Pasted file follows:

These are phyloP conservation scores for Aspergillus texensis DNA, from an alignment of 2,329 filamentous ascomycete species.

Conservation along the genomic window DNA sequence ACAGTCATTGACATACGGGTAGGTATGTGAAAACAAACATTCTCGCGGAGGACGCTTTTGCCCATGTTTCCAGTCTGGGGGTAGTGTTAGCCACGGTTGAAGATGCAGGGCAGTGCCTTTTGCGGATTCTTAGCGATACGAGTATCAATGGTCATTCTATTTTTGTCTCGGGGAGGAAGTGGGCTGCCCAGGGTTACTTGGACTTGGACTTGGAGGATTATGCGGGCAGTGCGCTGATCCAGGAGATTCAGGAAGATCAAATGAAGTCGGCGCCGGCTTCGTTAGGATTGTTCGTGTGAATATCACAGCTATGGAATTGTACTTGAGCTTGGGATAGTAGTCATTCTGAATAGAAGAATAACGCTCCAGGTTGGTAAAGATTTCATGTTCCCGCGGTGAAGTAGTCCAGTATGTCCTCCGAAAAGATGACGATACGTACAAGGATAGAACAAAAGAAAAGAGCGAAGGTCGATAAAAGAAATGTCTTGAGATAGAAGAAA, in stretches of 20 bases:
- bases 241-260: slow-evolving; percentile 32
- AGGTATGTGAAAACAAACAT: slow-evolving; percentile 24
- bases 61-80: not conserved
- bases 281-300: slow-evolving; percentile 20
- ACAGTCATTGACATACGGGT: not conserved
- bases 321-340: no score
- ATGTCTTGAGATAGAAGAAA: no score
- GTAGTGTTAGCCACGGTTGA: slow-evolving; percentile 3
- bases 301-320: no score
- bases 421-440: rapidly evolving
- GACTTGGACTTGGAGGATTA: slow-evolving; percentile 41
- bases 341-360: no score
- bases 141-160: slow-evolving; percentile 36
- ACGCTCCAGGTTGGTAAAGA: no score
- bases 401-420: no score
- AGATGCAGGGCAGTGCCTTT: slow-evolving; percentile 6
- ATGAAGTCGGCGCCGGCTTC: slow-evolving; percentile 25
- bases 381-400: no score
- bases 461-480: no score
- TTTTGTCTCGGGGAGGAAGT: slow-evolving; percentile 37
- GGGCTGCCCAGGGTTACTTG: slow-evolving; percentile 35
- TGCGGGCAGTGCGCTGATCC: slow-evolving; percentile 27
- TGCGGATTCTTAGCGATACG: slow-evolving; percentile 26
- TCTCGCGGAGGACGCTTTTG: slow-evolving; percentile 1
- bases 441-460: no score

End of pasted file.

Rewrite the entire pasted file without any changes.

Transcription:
These are phyloP conservation scores for Aspergillus texensis DNA, from an alignment of 2,329 filamentous ascomycete species.

Conservation along the genomic window DNA sequence ACAGTCATTGACATACGGGTAGGTATGTGAAAACAAACATTCTCGCGGAGGACGCTTTTGCCCATGTTTCCAGTCTGGGGGTAGTGTTAGCCACGGTTGAAGATGCAGGGCAGTGCCTTTTGCGGATTCTTAGCGATACGAGTATCAATGGTCATTCTATTTTTGTCTCGGGGAGGAAGTGGGCTGCCCAGGGTTACTTGGACTTGGACTTGGAGGATTATGCGGGCAGTGCGCTGATCCAGGAGATTCAGGAAGATCAAATGAAGTCGGCGCCGGCTTCGTTAGGATTGTTCGTGTGAATATCACAGCTATGGAATTGTACTTGAGCTTGGGATAGTAGTCATTCTGAATAGAAGAATAACGCTCCAGGTTGGTAAAGATTTCATGTTCCCGCGGTGAAGTAGTCCAGTATGTCCTCCGAAAAGATGACGATACGTACAAGGATAGAACAAAAGAAAAGAGCGAAGGTCGATAAAAGAAATGTCTTGAGATAGAAGAAA, in stretches of 20 bases:
- bases 241-260: slow-evolving; percentile 32
- AGGTATGTGAAAACAAACAT: slow-evolving; percentile 24
- bases 61-80: not conserved
- bases 281-300: slow-evolving; percentile 20
- ACAGTCATTGACATACGGGT: not conserved
- bases 321-340: no score
- ATGTCTTGAGATAGAAGAAA: no score
- GTAGTGTTAGCCACGGTTGA: slow-evolving; percentile 3
- bases 301-320: no score
- bases 421-440: rapidly evolving
- GACTTGGACTTGGAGGATTA: slow-evolving; percentile 41
- bases 341-360: no score
- bases 141-160: slow-evolving; percentile 36
- ACGCTCCAGGTTGGTAAAGA: no score
- bases 401-420: no score
- AGATGCAGGGCAGTGCCTTT: slow-evolving; percentile 6
- ATGAAGTCGGCGCCGGCTTC: slow-evolving; percentile 25
- bases 381-400: no score
- bases 461-480: no score
- TTTTGTCTCGGGGAGGAAGT: slow-evolving; percentile 37
- GGGCTGCCCAGGGTTACTTG: slow-evolving; percentile 35
- TGCGGGCAGTGCGCTGATCC: slow-evolving; percentile 27
- TGCGGATTCTTAGCGATACG: slow-evolving; percentile 26
- TCTCGCGGAGGACGCTTTTG: slow-evolving; percentile 1
- bases 441-460: no score